Aug 6, 2019

Federal authorities open domestic terrorism investigation into Gilroy shooting

A makeshift memorial outside the site of the Gilroy Garlic Festival on July 29, 2019. Photo: Mario Tama/Getty Images

Federal authorities said on Tuesday that they have launched a domestic terrorism investigation into the Gilroy Garlic Festival shooting, which killed two children ages 6 and 13 and a man in his 20s, the Los Angeles Times reports.

How we got here: A man identified as the suspect posted a reference to a racist manifesto on social media days before the shooting. The shooter had a "target list" that featured unspecified religious groups, U.S. buildings and members of both political parties, the FBI said Tuesday.

What's next: "[A]uthorities continue to try to determine a motive for the attack," per the L.A. Times. "Authorities have not determined whether the gunman was a white nationalist, but they have not ruled it out either," said John Bennett, the FBI special agent managing the case.

The big picture: The Gilroy attack is one of three high-profile mass shootings to take place in the past 10 days. The U.S. attorney for the Western District of Texas said he will also be treating the shooting at an El Paso Walmart on Saturday as a domestic terrorism case. The motive behind the mass shooting in Dayton, Ohio, is not yet known.

  • The FBI Agents Association urged Congress on Tuesday to make domestic terrorism a federal crime, arguing that it would ensure FBI agents and prosecutors have the "best tools" to fight it. Because there is currently no clear federal domestic terrorism statute, the Justice Department cannot prosecute the case under the same terrorism laws applied to foreign nationals.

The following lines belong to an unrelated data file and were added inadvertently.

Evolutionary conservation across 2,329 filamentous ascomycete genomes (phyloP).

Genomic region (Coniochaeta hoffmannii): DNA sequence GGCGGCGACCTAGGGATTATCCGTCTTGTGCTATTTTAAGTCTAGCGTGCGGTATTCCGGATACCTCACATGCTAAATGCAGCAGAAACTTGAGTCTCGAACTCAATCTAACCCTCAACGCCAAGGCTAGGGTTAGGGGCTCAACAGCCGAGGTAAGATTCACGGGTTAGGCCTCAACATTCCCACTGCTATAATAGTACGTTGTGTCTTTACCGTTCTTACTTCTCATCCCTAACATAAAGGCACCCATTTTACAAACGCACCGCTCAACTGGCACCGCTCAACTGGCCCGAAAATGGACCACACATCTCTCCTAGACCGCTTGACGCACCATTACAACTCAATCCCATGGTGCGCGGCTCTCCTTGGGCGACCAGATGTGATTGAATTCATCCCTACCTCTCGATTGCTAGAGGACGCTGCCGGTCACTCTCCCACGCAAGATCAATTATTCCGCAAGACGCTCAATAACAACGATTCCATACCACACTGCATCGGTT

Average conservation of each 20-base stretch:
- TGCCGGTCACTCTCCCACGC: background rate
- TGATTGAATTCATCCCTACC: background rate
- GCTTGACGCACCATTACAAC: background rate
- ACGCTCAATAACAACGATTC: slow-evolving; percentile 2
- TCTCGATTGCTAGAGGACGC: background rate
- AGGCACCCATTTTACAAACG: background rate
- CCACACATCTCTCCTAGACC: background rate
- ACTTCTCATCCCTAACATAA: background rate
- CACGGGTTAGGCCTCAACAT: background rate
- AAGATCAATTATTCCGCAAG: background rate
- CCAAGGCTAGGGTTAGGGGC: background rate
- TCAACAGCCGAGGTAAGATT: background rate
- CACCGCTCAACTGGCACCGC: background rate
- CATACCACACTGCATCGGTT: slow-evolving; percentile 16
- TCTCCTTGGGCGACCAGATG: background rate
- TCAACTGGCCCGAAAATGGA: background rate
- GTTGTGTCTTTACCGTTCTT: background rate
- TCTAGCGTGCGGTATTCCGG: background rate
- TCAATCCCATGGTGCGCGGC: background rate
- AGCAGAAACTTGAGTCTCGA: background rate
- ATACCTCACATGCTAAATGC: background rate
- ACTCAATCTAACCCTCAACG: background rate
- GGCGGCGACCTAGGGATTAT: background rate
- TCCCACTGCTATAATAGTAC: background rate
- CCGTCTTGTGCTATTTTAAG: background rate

Go deeper ... What we know so far about the Gilroy Garlic Festival deadly shooting

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FBI agents call on Congress to make domestic terrorism a federal crime

Photo: Mario Tama/Getty Images

The FBI Agents Association released a statement on Tuesday urging Congress to make domestic terrorism a federal crime, arguing that it would that would ensure that FBI agents and prosecutors have the "best tools" to fight it.

Driving the news: Two mass shootings perpetrated over the weekend by American citizens left 31 dead, bringing the issue of domestic terrorism back into the national conversation. The U.S. attorney for the Western District of Texas says he will be treating the shooting at an El Paso Walmart as a domestic terrorism case. However, because there is currently no clear federal domestic terrorism statute, the Justice Department cannot prosecute the case under the same terrorism laws applied to foreign nationals.

Go deeperArrowAug 6, 2019

GOP Rep. Steve Scalise calls for domestic terrorism to be a federal crime

House Minority Whip Rep. Steve Scalise (R-La.) said on CBS' "Face the Nation" Sunday that he supports making domestic terrorism a federal crime after mass shooters in El Paso, Texas, and Dayton, Ohio, killed 31 people last weekend.

Go deeperArrowAug 11, 2019

Gilroy Garlic Festival deadly shooting: What we know so far

People attend a vigil for victims of the mass shooting at the Gilroy Garlic Festival on Monday. Photo: Mario Tama/Getty Images

Investigators believe the Gilroy Garlic Festival shooter acted alone in a "pre-planned attack" on June 28 that wounded 15 people and killed 2 children and a man in his 20s, police said.

The latest: Federal authorities said on Tuesday that they have launched a domestic terrorism investigation into the Gilroy Garlic Festival shooting. "Authorities have not determined whether the gunman was a white nationalist, but they have not ruled it out either," said John Bennett, the FBI special agent managing the case.

Go deeperArrowUpdated Aug 6, 2019